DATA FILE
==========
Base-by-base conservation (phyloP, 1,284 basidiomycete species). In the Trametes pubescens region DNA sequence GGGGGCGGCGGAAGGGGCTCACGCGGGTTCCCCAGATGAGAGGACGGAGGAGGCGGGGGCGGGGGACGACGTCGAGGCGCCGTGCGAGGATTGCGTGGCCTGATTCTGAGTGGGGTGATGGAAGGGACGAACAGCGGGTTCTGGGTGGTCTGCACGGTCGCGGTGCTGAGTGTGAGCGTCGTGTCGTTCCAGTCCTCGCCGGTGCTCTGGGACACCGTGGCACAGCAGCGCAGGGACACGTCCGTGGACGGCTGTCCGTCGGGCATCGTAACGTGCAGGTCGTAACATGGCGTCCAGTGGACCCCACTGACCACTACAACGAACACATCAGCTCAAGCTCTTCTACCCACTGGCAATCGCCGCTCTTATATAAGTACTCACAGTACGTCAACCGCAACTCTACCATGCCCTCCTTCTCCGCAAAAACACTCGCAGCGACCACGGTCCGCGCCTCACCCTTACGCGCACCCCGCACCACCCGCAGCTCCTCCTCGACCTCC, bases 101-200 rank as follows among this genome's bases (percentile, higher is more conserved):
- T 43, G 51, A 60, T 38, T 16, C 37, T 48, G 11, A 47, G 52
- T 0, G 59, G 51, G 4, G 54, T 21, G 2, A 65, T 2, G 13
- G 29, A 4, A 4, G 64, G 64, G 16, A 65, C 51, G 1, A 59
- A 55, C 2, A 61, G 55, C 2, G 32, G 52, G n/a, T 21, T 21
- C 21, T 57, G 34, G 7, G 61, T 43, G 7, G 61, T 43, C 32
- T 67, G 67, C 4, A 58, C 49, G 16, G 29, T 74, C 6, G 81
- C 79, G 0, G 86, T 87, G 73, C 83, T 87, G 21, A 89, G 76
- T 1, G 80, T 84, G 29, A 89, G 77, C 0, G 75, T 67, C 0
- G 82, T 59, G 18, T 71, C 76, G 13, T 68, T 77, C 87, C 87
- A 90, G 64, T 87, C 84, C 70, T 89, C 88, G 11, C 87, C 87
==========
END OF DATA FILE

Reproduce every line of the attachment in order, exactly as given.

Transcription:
Base-by-base conservation (phyloP, 1,284 basidiomycete species). In the Trametes pubescens region DNA sequence GGGGGCGGCGGAAGGGGCTCACGCGGGTTCCCCAGATGAGAGGACGGAGGAGGCGGGGGCGGGGGACGACGTCGAGGCGCCGTGCGAGGATTGCGTGGCCTGATTCTGAGTGGGGTGATGGAAGGGACGAACAGCGGGTTCTGGGTGGTCTGCACGGTCGCGGTGCTGAGTGTGAGCGTCGTGTCGTTCCAGTCCTCGCCGGTGCTCTGGGACACCGTGGCACAGCAGCGCAGGGACACGTCCGTGGACGGCTGTCCGTCGGGCATCGTAACGTGCAGGTCGTAACATGGCGTCCAGTGGACCCCACTGACCACTACAACGAACACATCAGCTCAAGCTCTTCTACCCACTGGCAATCGCCGCTCTTATATAAGTACTCACAGTACGTCAACCGCAACTCTACCATGCCCTCCTTCTCCGCAAAAACACTCGCAGCGACCACGGTCCGCGCCTCACCCTTACGCGCACCCCGCACCACCCGCAGCTCCTCCTCGACCTCC, bases 101-200 rank as follows among this genome's bases (percentile, higher is more conserved):
- T 43, G 51, A 60, T 38, T 16, C 37, T 48, G 11, A 47, G 52
- T 0, G 59, G 51, G 4, G 54, T 21, G 2, A 65, T 2, G 13
- G 29, A 4, A 4, G 64, G 64, G 16, A 65, C 51, G 1, A 59
- A 55, C 2, A 61, G 55, C 2, G 32, G 52, G n/a, T 21, T 21
- C 21, T 57, G 34, G 7, G 61, T 43, G 7, G 61, T 43, C 32
- T 67, G 67, C 4, A 58, C 49, G 16, G 29, T 74, C 6, G 81
- C 79, G 0, G 86, T 87, G 73, C 83, T 87, G 21, A 89, G 76
- T 1, G 80, T 84, G 29, A 89, G 77, C 0, G 75, T 67, C 0
- G 82, T 59, G 18, T 71, C 76, G 13, T 68, T 77, C 87, C 87
- A 90, G 64, T 87, C 84, C 70, T 89, C 88, G 11, C 87, C 87